SWIFT CREEK MINE
Alaska Gold Mining - Metal detecting - Prospecting
Barry Clay had guests at his Ruby Alaska gold camps during the summer of 2007. Thanks to all who visited. Swift Creek Mine has returned to a totally commercial operation and we are no longer accepting guests.
For an Alaskan mining or metal detecting experience we suggest you contact one of the following:
Are there really gold nuggets in that mined out area?
Some people wonder how there could still be so many gold nuggets to be found in an area that has already been mined. Part of the answer is the mining method that will recover the most gold economically will exclude rocks larger than a certain size from going through the sluice box. As 99 percent of placer gold is in small pieces the sluice box is set up to capture the majority of those. If larger rocks are allowed to go into the sluice box they can clog the box or may create currents that will wash out the smaller pieces of gold. So the large rocks are screened out. The screen can't tell the difference between a large rock and a big gold nugget so they go out as well.
Sometimes gold will be found on a false bedrock layer of dense clay. Gold can stick to the clay and when its scooped up and fed into the hopper larger balls of clay will be screened out as if they were big rocks. Other light pieces of clay can simply roll through the sluice so they, along with any gold stuck to them, end up in the tailings.
A mining plant that uses a trommel (as is done at Swift Creek) will usually have holes not much larger than the size of a fifty cent piece. Any rocks or nuggets larger than that will be diverted around the sluice box and go to a waste pile or into the tailings. Where they will stay until you come along with your metal detector and dig them up.
Barry was very lucky in finding his 294 ounce nugget. He saw it as it rolled off the side of the blade of his dozer as he was moving dirt. If it had been put through the wash plant (trommel and sluice box) it would have ended in up buried in the tailings. No doubt there have been many other nuggets that went unseen and did end up in the tailings pile.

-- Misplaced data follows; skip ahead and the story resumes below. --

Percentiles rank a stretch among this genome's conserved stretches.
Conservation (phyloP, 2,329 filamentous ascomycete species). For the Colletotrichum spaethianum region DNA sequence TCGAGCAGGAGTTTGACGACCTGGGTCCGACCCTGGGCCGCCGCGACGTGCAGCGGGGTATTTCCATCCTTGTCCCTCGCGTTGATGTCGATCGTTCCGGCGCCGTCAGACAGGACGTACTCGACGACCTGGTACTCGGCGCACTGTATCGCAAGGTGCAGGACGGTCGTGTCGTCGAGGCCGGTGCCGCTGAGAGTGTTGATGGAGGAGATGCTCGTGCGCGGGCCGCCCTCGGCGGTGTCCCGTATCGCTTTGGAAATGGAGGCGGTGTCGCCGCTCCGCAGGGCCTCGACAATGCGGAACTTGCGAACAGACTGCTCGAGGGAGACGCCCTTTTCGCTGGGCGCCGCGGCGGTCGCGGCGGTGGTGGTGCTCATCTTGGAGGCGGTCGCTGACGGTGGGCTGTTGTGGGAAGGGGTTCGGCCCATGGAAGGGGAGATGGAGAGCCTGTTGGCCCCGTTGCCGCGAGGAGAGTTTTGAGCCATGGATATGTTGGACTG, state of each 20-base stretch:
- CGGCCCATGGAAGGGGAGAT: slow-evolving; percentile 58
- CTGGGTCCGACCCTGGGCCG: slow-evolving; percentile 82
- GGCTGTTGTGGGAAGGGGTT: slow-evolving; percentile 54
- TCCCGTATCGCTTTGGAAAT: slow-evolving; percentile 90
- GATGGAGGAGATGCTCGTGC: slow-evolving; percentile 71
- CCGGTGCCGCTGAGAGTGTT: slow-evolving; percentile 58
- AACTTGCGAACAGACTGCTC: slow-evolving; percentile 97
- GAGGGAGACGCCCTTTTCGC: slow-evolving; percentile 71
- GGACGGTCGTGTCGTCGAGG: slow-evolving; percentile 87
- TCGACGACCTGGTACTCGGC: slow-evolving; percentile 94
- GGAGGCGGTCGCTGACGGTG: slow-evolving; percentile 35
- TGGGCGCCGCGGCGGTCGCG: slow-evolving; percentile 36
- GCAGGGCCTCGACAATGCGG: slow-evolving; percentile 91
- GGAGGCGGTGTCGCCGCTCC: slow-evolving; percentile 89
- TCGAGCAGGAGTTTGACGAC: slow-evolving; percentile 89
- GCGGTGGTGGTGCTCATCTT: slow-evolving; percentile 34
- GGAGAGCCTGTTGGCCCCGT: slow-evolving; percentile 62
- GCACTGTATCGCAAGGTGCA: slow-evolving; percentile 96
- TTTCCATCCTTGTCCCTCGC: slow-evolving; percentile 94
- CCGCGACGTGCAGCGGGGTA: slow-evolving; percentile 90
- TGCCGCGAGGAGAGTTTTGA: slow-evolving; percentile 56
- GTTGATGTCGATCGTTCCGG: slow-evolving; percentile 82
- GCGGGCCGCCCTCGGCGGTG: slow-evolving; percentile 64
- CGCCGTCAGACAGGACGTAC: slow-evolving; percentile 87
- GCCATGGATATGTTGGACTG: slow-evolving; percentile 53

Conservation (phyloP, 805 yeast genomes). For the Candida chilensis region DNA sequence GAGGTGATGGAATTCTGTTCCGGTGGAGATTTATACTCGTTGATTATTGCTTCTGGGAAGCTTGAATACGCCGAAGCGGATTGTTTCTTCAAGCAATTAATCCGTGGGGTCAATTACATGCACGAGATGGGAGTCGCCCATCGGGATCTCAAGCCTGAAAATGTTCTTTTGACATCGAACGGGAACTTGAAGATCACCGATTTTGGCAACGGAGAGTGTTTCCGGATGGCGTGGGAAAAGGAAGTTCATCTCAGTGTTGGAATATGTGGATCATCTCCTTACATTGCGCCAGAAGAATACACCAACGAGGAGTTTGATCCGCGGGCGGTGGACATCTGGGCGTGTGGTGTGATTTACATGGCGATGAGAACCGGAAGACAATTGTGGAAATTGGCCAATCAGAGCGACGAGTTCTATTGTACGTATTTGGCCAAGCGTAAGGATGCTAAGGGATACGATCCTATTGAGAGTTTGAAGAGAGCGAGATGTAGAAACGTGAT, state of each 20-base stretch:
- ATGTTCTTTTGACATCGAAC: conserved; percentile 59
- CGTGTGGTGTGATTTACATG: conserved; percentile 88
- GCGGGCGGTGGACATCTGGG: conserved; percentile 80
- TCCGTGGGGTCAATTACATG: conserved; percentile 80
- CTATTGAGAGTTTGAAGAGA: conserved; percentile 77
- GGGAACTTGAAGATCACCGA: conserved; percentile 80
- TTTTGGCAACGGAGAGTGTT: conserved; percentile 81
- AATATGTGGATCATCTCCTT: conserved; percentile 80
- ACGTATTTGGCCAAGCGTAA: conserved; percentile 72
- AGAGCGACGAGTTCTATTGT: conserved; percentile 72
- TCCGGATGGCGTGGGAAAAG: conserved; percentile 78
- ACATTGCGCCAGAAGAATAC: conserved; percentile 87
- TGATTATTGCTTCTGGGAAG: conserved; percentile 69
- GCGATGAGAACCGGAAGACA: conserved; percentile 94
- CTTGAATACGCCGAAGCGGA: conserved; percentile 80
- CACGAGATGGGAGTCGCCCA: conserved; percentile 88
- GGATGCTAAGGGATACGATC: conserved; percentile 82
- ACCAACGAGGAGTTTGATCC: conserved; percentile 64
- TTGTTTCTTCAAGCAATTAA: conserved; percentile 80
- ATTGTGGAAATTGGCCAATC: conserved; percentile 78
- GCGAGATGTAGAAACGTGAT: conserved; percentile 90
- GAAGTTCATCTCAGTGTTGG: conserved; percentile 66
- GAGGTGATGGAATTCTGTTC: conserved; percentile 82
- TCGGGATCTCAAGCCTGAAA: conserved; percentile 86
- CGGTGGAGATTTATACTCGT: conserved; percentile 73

The other part of the answer is the way the gold bearing dirt and gravel were moved to the sluice box. Bulldozers and draglines moving gravel are going to loose a certain amount of it around the blade. As with Barry's big find, that rolled out to the side of the blade, nuggets can get away. Also mining methods such as the big floating bucket dredges, scrapers and hydraulic mining were simply not very efficient and left a lot of gold behind.
The Long/Poorman area is a region where large nuggets are found, as seen by the huge 294 ounce nugget that Barry discovered on Swift Creek or a 46 ounce nugget found at Long Creek plus the many other large nuggets that he and other miners have recovered (see more Swift Creek nuggets). Without a doubt there are still gold nuggets in the tailings piles waiting to be found. ~ Walt Larson
Copyright © 2006 Alaska Big Nugget Adventures LLC